Will They Never Retire?

by John Wimberly

“Will they never retire?” is a question I hear a lot from younger clergy these days who wonder when my generation (the Baby Boomers) will retire. The Center for Retirement Research reports that 40% of men are still working at age 65 today, double the rate of 20% from a decade ago. Gallup recently released data showing that the average retirement age is now five years older than in the early 1990s. Similar trends are happening with women. The reason younger clergy are wondering, even complaining, about the retirement plans (or lack thereof) of their older colleagues is obvious: they want their jobs. (read more)

Rightsizing Teams

by John Wimberly

Building on my last post on teams, I want to talk a bit about the size of teams. As I researched my upcoming book on teams, I was surprised at the unanimity of opinion on this topic. Five to seven members is what research reveals to be the most effective number of people on a team. read more

Mobilizing for Ministry

by John Wimberly
Fair or unfair, the younger generations have negative assumptions about the way committees function. Teams, however, are something they understand and embrace. My first clue was at the church I was serving. When I asked the growing number of Gen-Xers and Millennials to serve on committees, I usually got, “Thanks, but no thanks.” However, when I asked them to serve on a team, they responded, “What does the team do?”

We Can See Clearly Now

by John Wimberly

As a consultant, when I first meet with the leadership of a congregation, I ask them a straightforward question: “What is your congregation’s primary purpose, your driving reason for being?” Usually, the response is halting, filled with qualified statements, and includes a laundry list of things the congregation does. The exchange leaves me and the leaders with one clear conclusion: they aren’t sure what their primary purpose is. They have purposes. But not one, clear, driving purpose.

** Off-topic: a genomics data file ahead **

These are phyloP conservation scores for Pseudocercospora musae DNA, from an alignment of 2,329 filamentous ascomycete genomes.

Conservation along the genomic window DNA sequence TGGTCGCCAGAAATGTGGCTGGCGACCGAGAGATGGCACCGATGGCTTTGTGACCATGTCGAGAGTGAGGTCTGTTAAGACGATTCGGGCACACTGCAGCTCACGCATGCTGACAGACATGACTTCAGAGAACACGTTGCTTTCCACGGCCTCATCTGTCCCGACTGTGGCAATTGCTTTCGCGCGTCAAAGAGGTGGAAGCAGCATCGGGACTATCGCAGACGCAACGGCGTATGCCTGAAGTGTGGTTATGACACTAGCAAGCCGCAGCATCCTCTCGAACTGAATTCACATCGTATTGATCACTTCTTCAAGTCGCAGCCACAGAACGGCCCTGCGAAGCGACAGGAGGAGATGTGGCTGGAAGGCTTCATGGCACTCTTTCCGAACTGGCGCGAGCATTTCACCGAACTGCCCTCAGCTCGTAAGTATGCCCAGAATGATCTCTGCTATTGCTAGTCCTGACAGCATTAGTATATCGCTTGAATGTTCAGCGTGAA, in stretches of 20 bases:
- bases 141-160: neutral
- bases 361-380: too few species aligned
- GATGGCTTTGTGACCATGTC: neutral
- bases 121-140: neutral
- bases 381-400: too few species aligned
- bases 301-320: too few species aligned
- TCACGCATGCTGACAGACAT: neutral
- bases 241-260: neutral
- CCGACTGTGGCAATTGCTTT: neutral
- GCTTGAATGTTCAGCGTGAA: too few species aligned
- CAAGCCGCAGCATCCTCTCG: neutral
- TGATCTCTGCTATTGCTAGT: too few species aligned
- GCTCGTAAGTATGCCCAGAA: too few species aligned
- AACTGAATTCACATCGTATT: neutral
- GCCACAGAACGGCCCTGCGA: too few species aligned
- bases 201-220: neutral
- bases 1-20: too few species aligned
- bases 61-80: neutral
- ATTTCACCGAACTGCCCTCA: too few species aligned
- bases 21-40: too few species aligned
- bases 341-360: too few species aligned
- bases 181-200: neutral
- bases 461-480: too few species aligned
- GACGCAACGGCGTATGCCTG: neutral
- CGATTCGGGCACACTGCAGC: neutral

I can receive this response even in congregations that have recently gone through a strategic planning process. They emerge from the planning exercise with goals and strategies. But a clear, passionate sense of purpose? Too often, it is missing.

The Stories We Don’t Tell

by John Wimberly
One of the things I love about consulting is listening to the way congregations describe themselves. The narratives they spin about themselves are usually filled with a great deal of pride and love—problems they have overcome, faithful work they have done together, loving their favorite pastors, surviving their least-favorite pastors, the list goes on. Since I like to start a consultation by having members tell me what they love about their congregation, the dominant, guiding narrative emerges very quickly.

It’s Time to Talk about Performance

by John Wimberly
To change the world, our congregations need to be performing at peak efficiency. If we can make “performance” a driving agenda rather than a dirty word, a lot of obstacles to our effectiveness will disappear.

On Your Mark—Get Set—Stop—(and Reflect)—Plan

by John Wimberly
When a congregation is bleeding, the bleeding needs to stop before anyone can step back and think big picture. But a key to discerning God’s will is to stop listening solely to ourselves and the world so that we can be truly open to the new things to which God is calling us. Do our planning processes include an intentional openness to being surprised; to being quiet and listening for God’s will?